Researchers at the Lawrence Livermore National Laboratory in the U.S. have announced a major advance in the long-running quest to harness energy from nuclear fusion.
The researchers have for the first time produced more energy in a fusion reaction than was used to ignite it.
They are referring to it as something called net energy gain.
The researchers have used lasers to produce temperatures multiple times hotter than the centre of the sun to create an extremely brief fusion reaction.
What is Nuclear Fusion?
Nuclear fusion is the process whereby nuclei join together into one nucleus. The fusion of two atomic nuclei into one nucleus is not possible under standard temperature and pressure.
It results in a subsequent release of huge amounts of energy.
It is the opposite reaction of fission, where heavy isotopes are split apart.
Harnessing fusion, the process that powers the Sun, could provide a limitless, clean energy source.
In the sun, the extreme pressure produced by its immense gravity creates the conditions for fusion to happen.
Fusion reactions take place in a state of matter called plasma. Plasma is a hot, charged gas made of positive ions and free-moving electrons that has unique properties distinct from solids, liquids, and gases.
At high temperatures, electrons are ripped from an atom’s nuclei and become a plasma or an ionized state of matter. Plasma is also known as the fourth state of matter.
The Plasma is then controlled by humongous magnets.
Advantages of Nuclear Fusion
Abundant energy: Fusing atoms together in a controlled way releases nearly four million times more energy than a chemical reaction such as the burning of coal, oil, or gas.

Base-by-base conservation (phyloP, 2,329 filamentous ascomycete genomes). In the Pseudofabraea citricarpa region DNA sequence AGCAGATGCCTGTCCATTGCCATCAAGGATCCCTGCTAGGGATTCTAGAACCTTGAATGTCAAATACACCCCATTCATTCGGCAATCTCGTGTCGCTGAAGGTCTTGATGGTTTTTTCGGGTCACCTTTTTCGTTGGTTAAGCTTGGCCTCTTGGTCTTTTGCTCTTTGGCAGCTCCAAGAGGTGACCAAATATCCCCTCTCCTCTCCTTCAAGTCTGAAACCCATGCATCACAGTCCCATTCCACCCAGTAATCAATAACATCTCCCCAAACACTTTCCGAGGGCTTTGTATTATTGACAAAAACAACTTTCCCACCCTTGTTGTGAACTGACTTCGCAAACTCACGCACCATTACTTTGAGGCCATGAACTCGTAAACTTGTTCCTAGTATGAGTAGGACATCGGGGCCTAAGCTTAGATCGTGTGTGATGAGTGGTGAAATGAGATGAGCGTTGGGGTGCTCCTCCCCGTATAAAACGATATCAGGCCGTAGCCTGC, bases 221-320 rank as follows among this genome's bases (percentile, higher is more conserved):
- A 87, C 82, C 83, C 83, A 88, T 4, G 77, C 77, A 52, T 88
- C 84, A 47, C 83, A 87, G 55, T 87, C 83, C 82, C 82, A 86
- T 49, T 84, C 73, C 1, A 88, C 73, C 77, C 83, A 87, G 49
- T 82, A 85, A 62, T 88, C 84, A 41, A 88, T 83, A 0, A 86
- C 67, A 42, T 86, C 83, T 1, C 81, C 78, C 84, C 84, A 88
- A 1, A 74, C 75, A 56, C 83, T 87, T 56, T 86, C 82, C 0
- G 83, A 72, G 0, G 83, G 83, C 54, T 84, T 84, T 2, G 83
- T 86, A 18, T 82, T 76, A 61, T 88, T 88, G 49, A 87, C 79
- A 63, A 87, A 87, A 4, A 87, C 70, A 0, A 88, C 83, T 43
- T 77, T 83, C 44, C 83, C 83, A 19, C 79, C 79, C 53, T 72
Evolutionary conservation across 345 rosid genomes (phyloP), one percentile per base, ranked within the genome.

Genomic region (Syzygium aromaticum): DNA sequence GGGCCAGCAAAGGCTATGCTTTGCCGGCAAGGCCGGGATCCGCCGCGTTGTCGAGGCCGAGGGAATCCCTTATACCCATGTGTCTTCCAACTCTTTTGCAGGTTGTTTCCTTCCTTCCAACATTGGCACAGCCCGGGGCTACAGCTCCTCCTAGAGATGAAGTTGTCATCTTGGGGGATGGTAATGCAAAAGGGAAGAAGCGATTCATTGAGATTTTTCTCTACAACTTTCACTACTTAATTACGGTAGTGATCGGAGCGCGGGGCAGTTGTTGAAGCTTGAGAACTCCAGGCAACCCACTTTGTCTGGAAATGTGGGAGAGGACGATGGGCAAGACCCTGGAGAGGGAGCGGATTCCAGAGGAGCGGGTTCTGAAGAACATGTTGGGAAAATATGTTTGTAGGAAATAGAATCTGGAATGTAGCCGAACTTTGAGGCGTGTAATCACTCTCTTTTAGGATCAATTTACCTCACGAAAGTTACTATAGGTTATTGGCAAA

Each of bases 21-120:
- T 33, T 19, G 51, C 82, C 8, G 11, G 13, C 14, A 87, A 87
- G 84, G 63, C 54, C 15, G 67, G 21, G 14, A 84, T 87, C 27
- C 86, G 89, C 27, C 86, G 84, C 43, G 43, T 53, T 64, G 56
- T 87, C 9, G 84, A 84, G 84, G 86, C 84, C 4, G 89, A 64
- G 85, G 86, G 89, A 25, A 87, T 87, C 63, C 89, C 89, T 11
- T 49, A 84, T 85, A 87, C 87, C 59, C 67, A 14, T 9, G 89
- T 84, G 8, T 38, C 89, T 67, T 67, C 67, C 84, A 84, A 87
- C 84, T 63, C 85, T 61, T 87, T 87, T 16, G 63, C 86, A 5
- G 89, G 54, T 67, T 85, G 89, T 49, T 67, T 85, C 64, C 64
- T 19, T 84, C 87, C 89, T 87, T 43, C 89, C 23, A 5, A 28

Sustainability: Fusion fuels are widely available and nearly inexhaustible. Deuterium can be distilled from all forms of water, while tritium will be produced during the fusion reaction as fusion neutrons interact with lithium.
No emission of CO?: Fusion doesn't emit harmful toxins like carbon dioxide or other greenhouse gases into the atmosphere. Its major by-product is helium: an inert, non-toxic gas.
No long-lived radioactive waste: nuclear fusion reactors produce no high-activity, long-lived nuclear waste.
Limited risk of proliferation: Fusion doesn't employ fissile materials like uranium and plutonium (Radioactive tritium is neither a fissile nor a fissionable material).
No risk of meltdown: It is difficult enough to reach and maintain the precise conditions necessary for fusion—if any disturbance occurs, the plasma cools within seconds and the reaction stops.
In the future it may produce nearly limitless, carbon-free energy, displacing fossil fuels and other traditional energy sources.
Fusion energy systems may help to tackle climate change and energy security.
The net energy gain is of immense importance because fusion happens at such high temperatures and pressures that it is incredibly difficult to control.
The fuel does not want to stay hot -- it wants to leak out and get cold.
Containing it is an incredible challenge.
International Thermonuclear Experimental Reactor (ITER) Assembly: It aims to build the world's largest tokamak to prove the feasibility of fusion as a large-scale and carbon-free source of energy. It is based in France.
China’s Artificial Sun: The Experimental Advanced Superconducting Tokamak (EAST) device designed by China replicates the nuclear fusion process carried out by the sun.
ITER-India is a special project under Institute for Plasma Research. It is governed by the Empowered Board, which is chaired by the Secretary of, the Department of Atomic Energy (DAE).